The haves and the wanna-haves mingle, anxious and wary, in Paolo Virzi's sharply observed "Human Capital." Social commentary, introspective drama and gripping whodunit, Italy's submission to the Academy Awards concerns two families from disparate worlds, people whose paths cross only because their teen children are dating.
The film flirts with upper-class stereotypes, but in the nuanced writing and the work of the strong cast, led by a terrific Valeria Bruni Tedeschi, it goes far deeper. There are fools on both sides of the economic divide in this tale of greed and delusion, and even the most hissable characters have their sympathetic moments.
Adapting Stephen Amidon's Connecticut-set novel, the director and his co-writers divide the narrative into four chapters, viewing overlapping events through the eyes of different characters. The action, set in northern Italy's Lombardy region, begins with an accident on a wintry road. It then pulls back six months, tracking the increasingly calamitous entanglements of the ultra-wealthy Bernaschis and the middle-class Ossolas.
Clownishly obsessed with status, Dino Ossola (Fabrizio Bentivoglio) goes into social-climbing overdrive when he meets debonair financier Bernaschi (Fabrizio Gifuni), father of his daughter's boyfriend. His investment in Bernaschi's hedge fund — tellingly, a proposition designed to profit on market failure — involves a headlong dive into major debt.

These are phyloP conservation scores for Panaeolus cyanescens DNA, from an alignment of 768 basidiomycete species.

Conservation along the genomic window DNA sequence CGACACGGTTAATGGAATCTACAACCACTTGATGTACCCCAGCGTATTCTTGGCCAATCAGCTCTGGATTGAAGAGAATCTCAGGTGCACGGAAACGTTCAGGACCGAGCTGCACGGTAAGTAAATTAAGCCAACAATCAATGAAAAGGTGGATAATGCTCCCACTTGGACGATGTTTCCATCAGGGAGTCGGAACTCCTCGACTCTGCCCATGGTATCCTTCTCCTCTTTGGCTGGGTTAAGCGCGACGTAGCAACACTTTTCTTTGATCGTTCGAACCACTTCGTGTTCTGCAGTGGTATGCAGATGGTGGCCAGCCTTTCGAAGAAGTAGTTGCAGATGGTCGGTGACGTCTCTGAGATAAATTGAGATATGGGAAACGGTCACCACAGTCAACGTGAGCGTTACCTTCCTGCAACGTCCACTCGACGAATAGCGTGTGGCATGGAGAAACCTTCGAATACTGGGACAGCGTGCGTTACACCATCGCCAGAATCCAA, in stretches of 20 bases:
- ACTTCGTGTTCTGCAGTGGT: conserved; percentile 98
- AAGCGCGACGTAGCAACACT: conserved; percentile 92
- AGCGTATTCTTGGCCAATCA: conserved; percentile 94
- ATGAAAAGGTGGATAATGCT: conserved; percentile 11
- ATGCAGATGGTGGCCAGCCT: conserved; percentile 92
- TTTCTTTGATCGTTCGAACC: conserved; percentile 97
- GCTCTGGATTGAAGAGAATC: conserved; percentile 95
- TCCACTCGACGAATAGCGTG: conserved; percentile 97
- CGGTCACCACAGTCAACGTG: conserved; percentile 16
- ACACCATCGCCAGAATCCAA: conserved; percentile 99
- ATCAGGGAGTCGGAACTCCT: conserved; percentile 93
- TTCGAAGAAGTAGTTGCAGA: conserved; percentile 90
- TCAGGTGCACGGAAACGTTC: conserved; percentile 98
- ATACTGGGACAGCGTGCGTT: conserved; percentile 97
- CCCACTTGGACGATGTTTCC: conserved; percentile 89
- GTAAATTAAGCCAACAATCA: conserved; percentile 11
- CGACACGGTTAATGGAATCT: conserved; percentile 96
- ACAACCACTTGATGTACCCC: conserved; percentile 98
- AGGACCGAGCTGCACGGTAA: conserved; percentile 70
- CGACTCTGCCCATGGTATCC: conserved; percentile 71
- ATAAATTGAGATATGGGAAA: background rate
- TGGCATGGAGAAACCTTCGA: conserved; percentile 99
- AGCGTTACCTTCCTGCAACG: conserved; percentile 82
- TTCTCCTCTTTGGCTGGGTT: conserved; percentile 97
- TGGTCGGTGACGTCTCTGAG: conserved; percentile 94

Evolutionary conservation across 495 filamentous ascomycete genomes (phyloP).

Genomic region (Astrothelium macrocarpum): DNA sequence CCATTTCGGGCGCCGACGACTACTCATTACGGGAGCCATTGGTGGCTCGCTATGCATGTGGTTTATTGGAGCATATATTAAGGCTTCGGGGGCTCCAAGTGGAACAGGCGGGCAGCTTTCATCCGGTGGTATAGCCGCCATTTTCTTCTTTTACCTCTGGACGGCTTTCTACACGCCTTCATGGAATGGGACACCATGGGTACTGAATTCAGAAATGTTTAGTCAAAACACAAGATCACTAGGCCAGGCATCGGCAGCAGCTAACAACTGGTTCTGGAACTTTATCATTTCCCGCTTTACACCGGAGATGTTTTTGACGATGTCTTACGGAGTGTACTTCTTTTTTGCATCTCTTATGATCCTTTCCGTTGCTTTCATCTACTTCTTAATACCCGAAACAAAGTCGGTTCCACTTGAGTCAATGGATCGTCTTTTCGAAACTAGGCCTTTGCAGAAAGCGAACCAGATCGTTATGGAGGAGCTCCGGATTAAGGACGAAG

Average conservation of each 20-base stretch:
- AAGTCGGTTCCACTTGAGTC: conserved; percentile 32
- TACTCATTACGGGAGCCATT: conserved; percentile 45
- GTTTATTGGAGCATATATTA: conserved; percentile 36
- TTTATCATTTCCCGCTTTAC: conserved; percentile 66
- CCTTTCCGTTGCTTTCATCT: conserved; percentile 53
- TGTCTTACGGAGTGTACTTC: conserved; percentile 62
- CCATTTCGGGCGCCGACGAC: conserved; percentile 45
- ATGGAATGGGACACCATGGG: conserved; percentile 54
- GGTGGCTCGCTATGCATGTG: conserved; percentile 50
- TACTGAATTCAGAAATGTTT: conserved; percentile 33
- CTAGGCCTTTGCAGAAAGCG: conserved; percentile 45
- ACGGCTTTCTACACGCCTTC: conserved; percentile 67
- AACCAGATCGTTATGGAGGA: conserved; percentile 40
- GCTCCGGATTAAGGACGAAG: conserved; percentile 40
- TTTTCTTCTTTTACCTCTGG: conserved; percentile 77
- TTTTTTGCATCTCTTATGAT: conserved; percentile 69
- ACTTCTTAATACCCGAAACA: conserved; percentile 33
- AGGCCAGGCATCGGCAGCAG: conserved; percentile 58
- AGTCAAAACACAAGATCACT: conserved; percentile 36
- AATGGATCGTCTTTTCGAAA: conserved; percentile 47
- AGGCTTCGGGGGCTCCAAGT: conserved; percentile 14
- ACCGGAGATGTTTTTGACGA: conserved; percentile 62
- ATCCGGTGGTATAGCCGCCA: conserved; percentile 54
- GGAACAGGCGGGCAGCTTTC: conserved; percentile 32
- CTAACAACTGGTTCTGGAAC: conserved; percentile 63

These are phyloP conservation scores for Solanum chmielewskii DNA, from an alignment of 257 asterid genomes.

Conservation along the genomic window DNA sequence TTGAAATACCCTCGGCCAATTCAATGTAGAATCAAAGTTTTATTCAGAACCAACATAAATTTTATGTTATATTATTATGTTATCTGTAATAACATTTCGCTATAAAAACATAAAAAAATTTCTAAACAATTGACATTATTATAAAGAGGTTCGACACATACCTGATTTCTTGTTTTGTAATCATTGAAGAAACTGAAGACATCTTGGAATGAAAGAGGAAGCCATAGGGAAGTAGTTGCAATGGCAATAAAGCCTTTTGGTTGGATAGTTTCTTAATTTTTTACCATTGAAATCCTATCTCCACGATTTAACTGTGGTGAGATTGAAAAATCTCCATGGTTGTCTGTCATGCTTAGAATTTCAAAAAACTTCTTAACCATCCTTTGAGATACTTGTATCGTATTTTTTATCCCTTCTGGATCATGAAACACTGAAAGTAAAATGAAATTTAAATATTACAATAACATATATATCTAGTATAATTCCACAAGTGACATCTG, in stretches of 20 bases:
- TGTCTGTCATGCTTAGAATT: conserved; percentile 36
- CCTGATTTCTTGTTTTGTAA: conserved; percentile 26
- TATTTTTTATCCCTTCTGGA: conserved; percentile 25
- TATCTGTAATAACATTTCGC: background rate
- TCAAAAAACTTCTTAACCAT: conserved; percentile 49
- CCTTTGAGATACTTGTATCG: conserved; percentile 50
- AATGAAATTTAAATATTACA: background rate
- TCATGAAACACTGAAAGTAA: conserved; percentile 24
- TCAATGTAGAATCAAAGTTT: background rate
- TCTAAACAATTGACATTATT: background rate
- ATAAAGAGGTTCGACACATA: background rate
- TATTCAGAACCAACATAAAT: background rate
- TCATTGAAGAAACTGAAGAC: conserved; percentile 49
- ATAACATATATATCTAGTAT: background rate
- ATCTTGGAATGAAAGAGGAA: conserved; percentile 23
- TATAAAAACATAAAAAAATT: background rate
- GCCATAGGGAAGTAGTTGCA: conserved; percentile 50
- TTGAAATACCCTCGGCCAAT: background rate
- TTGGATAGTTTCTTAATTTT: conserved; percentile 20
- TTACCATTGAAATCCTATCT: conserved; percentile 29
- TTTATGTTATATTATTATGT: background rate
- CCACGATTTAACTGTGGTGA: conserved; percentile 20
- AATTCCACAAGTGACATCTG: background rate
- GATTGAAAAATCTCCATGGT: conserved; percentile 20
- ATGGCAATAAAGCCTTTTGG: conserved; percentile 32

Without losing its discerning eye for absurdity, the movie shifts into contemplative territory in the chapter devoted to Bernaschi's wife. Bruni Tedeschi's Carla is the embodiment of vague yearning, a dithery figure in power heels.
"Human Capital" finds its thriller pulse in the secret emotional lives of the kids — played by superb newcomers Matilde Gioli and Guglielmo Pinelli. Amid setbacks, reversals and a police investigation, the adults circle a number of truths without quite facing them.
MPAA rating: None; in Italian with English subtitles.
Running time: 1 hours, 51 minutes.